As we said last week, we’re talking about pacing, and we’ve divided the concept into two parts. Last week we covered “sense of progress.” This week we’re talking about the passage of time. We discuss the tools we use, some of which are very mechanical (scene breaks, chapter breaks) and some of which are quite intricate, and require finesse to get right.
Podcast: Play in new window | Download (Duration: 19:07 — 13.2MB)
Take something you’ve already written (a chapter with a few scenes would be perfect.) Change scene breaks to through-scenes. Then try moving the scene breaks around. See what happens to the pace of the story.
Mette Ivie Harrison joins us again for a fun discussion of how we experience time. This episode runs a little differently. Howard shares an experience he had driving on black ice, Mette shares an experience about a bike accident during an Ironman, and Mary shares a story about falling down a flight of stairs.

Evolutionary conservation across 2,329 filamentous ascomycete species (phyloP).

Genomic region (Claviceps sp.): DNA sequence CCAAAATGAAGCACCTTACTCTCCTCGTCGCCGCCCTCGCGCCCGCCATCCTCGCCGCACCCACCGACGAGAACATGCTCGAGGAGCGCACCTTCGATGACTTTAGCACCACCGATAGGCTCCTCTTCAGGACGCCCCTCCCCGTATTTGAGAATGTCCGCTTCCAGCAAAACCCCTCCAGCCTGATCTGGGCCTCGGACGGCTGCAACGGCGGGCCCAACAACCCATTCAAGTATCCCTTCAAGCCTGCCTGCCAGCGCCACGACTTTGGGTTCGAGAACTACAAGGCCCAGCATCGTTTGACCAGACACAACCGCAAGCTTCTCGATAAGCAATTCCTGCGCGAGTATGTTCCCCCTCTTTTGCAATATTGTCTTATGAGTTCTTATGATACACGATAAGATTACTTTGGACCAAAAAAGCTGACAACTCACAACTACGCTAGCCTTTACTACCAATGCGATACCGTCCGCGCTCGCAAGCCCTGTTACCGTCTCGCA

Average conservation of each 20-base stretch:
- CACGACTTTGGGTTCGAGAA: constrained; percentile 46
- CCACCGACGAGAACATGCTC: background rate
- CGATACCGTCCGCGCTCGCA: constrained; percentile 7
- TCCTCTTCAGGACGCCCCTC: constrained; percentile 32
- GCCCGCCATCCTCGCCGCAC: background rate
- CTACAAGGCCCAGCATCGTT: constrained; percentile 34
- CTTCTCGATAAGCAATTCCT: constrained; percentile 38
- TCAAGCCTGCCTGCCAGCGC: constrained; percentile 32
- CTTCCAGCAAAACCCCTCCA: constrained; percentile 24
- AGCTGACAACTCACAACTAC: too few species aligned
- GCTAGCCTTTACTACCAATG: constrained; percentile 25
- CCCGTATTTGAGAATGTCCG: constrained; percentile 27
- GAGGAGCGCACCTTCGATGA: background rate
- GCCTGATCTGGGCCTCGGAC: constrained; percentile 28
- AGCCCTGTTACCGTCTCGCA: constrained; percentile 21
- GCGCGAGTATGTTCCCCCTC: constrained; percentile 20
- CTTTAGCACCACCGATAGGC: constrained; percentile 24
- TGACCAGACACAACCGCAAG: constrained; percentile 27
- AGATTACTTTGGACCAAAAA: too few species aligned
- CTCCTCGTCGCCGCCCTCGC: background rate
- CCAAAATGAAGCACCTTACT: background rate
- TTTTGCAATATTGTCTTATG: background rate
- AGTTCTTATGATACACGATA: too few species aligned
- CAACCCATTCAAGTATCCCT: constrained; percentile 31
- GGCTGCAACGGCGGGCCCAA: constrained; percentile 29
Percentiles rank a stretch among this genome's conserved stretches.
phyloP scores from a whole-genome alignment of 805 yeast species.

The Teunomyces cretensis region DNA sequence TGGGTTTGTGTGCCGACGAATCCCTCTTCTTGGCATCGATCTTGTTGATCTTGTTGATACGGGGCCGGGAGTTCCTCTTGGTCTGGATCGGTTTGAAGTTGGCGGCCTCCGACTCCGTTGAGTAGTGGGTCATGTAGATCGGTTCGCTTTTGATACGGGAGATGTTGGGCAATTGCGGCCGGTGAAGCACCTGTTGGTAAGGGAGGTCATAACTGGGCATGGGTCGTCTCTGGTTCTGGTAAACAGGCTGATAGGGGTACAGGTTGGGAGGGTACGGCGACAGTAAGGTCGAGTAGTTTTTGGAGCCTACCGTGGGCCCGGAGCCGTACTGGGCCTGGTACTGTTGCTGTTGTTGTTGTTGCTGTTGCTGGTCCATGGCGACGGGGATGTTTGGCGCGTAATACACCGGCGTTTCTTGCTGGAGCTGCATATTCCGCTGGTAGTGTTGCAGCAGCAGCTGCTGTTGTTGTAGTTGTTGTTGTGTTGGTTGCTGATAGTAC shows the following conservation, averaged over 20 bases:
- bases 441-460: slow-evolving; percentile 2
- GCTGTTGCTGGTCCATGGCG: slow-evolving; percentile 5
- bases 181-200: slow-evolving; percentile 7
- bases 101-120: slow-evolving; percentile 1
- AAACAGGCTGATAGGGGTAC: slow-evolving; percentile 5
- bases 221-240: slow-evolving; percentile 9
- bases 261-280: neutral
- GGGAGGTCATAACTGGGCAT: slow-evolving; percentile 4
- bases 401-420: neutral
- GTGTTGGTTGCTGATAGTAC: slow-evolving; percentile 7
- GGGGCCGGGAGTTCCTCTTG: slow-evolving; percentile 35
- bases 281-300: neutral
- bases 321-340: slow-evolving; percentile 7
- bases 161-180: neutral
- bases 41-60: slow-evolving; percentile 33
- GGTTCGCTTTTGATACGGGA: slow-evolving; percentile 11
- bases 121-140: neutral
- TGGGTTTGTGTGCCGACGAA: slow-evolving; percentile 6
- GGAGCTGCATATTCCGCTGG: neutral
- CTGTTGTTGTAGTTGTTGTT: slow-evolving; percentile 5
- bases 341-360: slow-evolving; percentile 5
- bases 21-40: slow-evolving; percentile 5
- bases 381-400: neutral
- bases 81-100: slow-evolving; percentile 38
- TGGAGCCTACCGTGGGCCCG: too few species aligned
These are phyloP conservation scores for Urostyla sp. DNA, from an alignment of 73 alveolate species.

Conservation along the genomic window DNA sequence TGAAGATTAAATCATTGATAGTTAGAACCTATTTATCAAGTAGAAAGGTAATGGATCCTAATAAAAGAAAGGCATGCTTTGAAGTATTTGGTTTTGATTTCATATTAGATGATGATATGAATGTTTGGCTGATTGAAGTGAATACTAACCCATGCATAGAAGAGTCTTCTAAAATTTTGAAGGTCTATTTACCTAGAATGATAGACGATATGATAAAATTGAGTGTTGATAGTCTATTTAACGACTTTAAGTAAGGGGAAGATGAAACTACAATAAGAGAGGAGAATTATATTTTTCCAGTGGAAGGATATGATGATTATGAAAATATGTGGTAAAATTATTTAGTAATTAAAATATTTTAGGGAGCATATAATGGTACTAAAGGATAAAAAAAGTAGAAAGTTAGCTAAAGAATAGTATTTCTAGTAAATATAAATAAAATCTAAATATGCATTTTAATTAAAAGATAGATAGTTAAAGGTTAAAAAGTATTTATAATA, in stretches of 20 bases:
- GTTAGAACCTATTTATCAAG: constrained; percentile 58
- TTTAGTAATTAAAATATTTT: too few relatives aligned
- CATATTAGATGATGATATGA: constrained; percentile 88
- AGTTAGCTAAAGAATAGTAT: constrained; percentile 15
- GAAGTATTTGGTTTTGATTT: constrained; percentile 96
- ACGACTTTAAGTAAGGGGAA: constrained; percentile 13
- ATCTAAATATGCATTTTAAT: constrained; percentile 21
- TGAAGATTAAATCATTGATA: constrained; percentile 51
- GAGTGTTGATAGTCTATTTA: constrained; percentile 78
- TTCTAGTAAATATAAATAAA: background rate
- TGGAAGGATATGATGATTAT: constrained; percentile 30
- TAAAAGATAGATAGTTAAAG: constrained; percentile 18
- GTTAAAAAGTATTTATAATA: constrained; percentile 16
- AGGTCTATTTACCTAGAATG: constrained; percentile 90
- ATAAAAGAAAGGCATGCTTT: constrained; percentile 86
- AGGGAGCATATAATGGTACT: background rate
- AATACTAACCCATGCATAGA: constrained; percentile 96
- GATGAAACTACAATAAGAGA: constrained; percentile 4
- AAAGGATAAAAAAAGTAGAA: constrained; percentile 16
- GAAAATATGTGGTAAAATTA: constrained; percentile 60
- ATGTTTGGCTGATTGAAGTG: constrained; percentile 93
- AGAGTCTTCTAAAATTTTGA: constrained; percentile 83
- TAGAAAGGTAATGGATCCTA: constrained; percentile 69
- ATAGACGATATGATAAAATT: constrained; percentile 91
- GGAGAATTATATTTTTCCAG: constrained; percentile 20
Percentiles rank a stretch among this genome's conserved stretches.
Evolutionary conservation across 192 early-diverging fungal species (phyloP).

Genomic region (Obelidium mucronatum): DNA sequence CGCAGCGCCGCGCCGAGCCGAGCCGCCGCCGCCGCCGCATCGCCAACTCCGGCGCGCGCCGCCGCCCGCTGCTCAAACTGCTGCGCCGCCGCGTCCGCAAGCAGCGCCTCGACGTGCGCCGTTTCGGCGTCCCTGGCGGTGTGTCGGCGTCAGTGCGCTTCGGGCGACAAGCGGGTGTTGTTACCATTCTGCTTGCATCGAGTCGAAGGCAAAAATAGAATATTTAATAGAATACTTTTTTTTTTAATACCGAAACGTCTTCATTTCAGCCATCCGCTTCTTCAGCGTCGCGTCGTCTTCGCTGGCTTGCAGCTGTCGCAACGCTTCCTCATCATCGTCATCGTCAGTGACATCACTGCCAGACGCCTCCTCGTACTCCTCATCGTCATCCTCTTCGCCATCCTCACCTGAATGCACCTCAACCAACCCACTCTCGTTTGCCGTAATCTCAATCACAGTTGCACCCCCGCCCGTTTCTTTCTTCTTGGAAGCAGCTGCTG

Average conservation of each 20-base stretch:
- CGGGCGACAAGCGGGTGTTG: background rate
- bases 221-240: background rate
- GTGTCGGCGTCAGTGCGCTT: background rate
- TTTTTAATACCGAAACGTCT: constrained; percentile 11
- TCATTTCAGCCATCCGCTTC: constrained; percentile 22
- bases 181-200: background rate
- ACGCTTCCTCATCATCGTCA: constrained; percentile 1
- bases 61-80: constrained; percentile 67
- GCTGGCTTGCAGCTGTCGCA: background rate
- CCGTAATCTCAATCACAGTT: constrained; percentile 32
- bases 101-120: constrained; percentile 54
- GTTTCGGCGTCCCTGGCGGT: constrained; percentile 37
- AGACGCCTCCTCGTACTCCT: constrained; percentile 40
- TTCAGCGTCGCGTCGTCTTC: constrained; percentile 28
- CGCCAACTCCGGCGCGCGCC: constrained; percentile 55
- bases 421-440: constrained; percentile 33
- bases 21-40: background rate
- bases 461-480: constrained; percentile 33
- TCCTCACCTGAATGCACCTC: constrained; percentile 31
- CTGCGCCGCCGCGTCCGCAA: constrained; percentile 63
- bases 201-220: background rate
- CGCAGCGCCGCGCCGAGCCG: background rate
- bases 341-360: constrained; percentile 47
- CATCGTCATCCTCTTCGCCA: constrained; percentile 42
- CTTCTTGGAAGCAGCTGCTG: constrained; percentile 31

Each of these stories point up the way that our perception of time can change. There are physiological reasons for this, and knowing just a little bit about that physiology can help us write this actual, real phenomenon in a way that does not seem cliché. We talk about how we can write time compression or dilation phenomenon in ways that seem fresh.
Podcast: Play in new window | Download (Duration: 20:16 — 13.9MB)
Take something you’ve already written where you relied on cliché (bonus points if it’s time-related) and rewrite it using different tools.
Déjà Dead, by Kathy Reichs, narrated by Barbara Rosenblat.